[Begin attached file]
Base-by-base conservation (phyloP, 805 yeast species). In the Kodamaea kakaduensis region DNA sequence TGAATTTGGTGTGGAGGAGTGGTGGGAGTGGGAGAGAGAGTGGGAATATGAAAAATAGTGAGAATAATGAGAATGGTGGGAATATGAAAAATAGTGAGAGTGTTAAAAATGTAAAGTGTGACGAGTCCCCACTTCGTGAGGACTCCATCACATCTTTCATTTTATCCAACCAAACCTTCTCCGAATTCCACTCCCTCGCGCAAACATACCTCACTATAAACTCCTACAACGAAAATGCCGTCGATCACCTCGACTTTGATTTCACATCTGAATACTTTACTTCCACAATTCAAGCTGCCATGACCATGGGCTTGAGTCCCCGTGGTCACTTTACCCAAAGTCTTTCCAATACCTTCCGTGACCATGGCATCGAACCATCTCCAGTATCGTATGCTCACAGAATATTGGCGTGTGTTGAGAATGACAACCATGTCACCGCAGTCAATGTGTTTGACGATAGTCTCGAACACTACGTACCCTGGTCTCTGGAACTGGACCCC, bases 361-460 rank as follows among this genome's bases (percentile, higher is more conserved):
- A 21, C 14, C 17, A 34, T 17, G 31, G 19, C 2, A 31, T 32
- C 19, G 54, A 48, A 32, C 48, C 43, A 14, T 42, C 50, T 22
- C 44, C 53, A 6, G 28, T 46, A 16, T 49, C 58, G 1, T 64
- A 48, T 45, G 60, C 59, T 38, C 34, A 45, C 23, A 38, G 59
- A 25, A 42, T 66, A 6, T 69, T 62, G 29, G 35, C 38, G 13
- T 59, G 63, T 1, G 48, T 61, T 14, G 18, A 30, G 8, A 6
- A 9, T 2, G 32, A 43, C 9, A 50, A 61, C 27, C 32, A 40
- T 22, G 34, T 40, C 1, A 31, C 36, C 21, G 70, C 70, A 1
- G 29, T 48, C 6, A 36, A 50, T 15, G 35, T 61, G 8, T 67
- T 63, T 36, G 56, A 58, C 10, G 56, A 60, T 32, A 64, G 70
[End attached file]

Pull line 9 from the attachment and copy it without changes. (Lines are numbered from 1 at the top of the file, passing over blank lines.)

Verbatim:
- T 22, G 34, T 40, C 1, A 31, C 36, C 21, G 70, C 70, A 1